It is difficult to reconcile an omnipotent and an omniscient God with how we understand the universe.
Bertrand Russell in his essay on “The Art of Rational Conjecture” very mischievously gave an account of the biblical story of The Fall. God told Adam and Eve not to eat of the fruit of a certain tree. And of course, being the recalcitrant human creatures they were, they disobeyed him. This act of disobedience resulted in God being very angry. (That alone is hard enough to swallow!) But as Russell pointed out, if God is omniscient he must have known that Adam and Eve would have disobeyed Him. It seems quite perverse that God would have set these primal human beings a test, the outcome of which he should have known, and then got upset when his directions were disregarded.
A trite question asked by a couple of Americans, one a philosopher, the other a journalist, Gary Hayden and Michael Picard, (in their book enigmatically titled This Book Does Not Exist) highlights another quandary. They ask, “If God is omnipotent can He create a rock so heavy that even He can not lift it?” I think this falls into that class of self-referential questions that always result in paradoxes. The most famous of which is when a Cretan pronounces, “All Cretans are liars.” Perhaps a more subtle one, I think from memory proposed by Douglas Hofstadter, proclaims “This sentence no verb.”
Cicero reputedly entered into the debate. He pointed out that if every thing is foreknown by God then it was not possible to influence the universe otherwise and therefore there was no Free Will and all outcomes were deterministically foreordained. (When researching this article I was impressed to come across this quote from Cicero –“Be sure that it is not you that is mortal, but only your body. For that man whom your outward form reveals is not yourself; the spirit is the true self, not that physical figure which can be pointed out by your finger.” This is a thought taken up by many mystics who lived after him.)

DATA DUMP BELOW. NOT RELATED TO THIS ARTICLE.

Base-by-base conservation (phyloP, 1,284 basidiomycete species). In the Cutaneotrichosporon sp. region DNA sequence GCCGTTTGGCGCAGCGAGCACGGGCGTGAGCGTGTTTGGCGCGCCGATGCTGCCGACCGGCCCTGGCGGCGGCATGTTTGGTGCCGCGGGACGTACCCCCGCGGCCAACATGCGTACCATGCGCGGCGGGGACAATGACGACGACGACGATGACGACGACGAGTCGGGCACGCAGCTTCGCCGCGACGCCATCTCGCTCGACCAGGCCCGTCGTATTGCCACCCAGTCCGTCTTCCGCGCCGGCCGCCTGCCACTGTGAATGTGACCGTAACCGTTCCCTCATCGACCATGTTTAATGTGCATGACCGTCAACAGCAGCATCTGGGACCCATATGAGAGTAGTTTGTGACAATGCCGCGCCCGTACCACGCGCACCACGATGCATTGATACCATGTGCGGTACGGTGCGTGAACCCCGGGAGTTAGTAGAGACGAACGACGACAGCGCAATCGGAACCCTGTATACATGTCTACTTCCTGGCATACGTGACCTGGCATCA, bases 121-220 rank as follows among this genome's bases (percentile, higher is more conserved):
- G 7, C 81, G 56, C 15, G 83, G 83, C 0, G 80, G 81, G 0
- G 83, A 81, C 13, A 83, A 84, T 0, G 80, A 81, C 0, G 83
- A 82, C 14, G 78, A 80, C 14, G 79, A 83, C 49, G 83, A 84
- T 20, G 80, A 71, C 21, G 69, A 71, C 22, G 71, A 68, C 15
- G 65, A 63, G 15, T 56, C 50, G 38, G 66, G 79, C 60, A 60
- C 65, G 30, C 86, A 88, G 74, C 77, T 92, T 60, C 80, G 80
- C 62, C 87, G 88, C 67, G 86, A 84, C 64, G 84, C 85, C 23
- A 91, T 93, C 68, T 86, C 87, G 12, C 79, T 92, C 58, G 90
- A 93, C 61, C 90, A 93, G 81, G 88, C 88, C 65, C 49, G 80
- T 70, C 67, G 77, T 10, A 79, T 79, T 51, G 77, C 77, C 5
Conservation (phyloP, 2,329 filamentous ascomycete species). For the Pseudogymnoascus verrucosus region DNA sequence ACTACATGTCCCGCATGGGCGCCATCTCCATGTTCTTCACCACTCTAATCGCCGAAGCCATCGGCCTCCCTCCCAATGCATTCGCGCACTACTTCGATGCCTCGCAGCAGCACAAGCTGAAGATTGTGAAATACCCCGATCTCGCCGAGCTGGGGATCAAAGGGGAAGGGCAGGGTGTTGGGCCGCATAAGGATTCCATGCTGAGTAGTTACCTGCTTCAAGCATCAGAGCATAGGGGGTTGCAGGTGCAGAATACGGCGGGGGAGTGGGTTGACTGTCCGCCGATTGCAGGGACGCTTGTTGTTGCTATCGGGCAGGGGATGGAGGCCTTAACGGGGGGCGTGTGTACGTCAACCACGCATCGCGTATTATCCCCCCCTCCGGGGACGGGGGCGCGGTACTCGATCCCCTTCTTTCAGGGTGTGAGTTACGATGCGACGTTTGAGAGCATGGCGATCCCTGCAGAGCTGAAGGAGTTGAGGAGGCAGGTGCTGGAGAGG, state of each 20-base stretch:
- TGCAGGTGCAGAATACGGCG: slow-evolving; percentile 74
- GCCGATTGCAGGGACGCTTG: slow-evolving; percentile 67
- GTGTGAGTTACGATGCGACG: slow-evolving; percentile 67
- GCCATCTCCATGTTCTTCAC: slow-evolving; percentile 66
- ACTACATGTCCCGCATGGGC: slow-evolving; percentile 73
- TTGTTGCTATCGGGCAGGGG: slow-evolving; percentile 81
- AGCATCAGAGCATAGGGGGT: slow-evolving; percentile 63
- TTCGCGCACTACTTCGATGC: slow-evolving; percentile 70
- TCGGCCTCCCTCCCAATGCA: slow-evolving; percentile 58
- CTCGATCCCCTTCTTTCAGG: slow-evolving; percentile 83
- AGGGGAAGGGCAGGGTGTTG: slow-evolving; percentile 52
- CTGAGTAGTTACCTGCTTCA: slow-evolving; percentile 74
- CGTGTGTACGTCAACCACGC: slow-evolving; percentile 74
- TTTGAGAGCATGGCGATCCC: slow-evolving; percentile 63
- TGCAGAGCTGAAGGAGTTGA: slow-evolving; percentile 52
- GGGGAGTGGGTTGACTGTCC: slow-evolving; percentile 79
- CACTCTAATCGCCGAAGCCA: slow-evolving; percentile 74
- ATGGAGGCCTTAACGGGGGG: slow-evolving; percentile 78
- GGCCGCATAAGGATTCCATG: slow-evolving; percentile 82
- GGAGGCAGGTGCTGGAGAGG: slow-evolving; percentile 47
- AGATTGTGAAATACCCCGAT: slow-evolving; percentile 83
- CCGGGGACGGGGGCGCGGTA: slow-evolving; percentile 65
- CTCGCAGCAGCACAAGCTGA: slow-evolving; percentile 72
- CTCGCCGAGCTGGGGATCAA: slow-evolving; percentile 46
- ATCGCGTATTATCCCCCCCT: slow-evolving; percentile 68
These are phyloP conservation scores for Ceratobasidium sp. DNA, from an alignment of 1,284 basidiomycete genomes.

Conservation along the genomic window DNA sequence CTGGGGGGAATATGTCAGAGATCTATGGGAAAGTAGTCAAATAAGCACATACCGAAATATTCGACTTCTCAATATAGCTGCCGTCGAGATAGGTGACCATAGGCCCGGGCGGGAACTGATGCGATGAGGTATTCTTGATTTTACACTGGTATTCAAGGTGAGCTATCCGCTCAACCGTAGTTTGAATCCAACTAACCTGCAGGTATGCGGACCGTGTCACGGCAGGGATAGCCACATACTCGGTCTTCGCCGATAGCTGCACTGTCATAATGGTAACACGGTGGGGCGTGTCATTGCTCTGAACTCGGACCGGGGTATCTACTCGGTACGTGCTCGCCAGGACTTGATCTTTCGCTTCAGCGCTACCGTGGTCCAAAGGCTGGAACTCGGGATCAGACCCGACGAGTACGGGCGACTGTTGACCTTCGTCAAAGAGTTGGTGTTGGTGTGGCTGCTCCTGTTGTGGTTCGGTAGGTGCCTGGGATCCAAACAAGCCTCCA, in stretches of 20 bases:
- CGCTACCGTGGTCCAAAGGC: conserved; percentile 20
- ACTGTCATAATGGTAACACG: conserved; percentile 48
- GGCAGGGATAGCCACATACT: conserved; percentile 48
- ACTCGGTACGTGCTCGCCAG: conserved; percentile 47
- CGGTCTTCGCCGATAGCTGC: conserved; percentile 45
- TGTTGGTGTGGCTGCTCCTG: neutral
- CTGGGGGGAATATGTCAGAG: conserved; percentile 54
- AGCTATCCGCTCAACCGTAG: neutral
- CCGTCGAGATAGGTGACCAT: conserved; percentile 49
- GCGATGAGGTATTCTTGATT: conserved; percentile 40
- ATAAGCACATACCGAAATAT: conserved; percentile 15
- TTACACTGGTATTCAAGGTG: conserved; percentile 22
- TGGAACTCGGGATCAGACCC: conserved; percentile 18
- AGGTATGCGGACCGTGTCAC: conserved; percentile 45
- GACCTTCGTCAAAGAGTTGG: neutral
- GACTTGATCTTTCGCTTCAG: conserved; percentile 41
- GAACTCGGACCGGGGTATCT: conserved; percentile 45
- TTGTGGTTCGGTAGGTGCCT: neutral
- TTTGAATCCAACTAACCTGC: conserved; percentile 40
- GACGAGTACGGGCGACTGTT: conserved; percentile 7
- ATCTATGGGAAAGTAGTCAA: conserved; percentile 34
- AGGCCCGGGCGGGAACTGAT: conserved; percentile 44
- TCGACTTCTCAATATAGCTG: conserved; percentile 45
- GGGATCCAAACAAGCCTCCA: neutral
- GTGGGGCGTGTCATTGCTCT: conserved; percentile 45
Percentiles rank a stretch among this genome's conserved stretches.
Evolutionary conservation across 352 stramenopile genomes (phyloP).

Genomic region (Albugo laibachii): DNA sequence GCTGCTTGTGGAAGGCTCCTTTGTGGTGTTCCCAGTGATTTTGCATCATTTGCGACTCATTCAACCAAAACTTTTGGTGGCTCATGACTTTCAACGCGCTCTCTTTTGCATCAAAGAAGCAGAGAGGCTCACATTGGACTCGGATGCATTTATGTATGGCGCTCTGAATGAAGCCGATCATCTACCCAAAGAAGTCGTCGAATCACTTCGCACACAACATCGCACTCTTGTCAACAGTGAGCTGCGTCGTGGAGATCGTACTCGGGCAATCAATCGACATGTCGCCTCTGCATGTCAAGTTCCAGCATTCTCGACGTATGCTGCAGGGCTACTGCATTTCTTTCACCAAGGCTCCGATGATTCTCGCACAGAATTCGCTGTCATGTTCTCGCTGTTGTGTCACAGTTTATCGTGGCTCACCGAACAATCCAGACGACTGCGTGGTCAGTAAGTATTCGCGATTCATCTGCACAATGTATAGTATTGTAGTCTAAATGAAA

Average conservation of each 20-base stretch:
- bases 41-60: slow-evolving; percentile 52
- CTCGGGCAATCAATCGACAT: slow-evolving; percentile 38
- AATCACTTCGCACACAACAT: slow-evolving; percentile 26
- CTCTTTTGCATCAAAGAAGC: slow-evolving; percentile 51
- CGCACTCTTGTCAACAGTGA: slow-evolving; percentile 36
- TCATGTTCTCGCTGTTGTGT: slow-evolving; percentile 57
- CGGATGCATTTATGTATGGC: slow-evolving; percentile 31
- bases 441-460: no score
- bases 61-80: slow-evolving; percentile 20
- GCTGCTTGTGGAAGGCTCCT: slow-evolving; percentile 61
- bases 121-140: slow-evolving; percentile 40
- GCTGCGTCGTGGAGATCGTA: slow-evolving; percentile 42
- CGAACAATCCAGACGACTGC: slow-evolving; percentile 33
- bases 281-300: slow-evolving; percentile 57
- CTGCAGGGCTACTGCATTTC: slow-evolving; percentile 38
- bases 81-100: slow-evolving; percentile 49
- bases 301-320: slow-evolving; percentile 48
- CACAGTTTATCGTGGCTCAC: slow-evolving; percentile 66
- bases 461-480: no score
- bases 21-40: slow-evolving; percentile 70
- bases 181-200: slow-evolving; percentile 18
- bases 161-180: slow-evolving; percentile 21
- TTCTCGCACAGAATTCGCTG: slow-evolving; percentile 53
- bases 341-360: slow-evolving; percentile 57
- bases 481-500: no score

This was disputed by Augustine who argued that divine foreknowledge and human free will are perfectly compatible. However I am not sure I can follow his argument!
Of course the most ubiquitous concern about the omnipotence of God seemed to have been first raised by Epicurus. He is credited with being the first philosopher to discuss the problem of evil, and how evil could exist within the province of a benevolent and omnipotent God. The Scottish philosopher, David Hume, represented the paradox in this way, “Is God willing to prevent evil, but not able? Is He able but not willing? Then He is malevolent. Is he both able and willing? Whence then is evil?”
But let us come back to the notion of omniscience. A difficulty that normal humans face is that we think of space and time as entirely separate entities. But Einstein threw all this on its head with his notion of space-time continuum. In this universe space and time are combined and are seen as equal dimensions in describing the universe. Consequently all events no matter when or no matter where they may happen can be located by the use of these four dimensions. (Of course there are other theories that propose even a greater number of dimensions to the universe – but we won’t go there in this discussion.) If we begin to think of time as an equal dimension to the spatial dimensions we arrive at a very strange paradox. Just as all spatial dimensions exist within the current purview of a human observer so does the time dimension (which we find much harder to accept). Physicists then believe that rather than thinking of time as flowing from the past to the present to the future, events merely exist in spacetime. Therefore in the eternal now all events exist simultaneously. Putting it bluntly, the future already exists. So therefore an omniscient being would know everything at once – the past, the present, the future. So where lies the much-vaunted free-will that humans are supposed to have?
Perhaps it is a clockwork universe. Perhaps after the Big Bang the laws of nature had no alternative but to run the universe out in accordance with the laws of physics and mediated by the initial conditions of this stupendous event.
But perhaps free-will reduces to something other than the impact we can have on the physical universe. Free-will might be more closely related to our spirituality than our physicality. Free-will may very well be what colours our interpretation of the physical events of the universe. Free-will might just be the generator of meaning. If so, to me that is enough.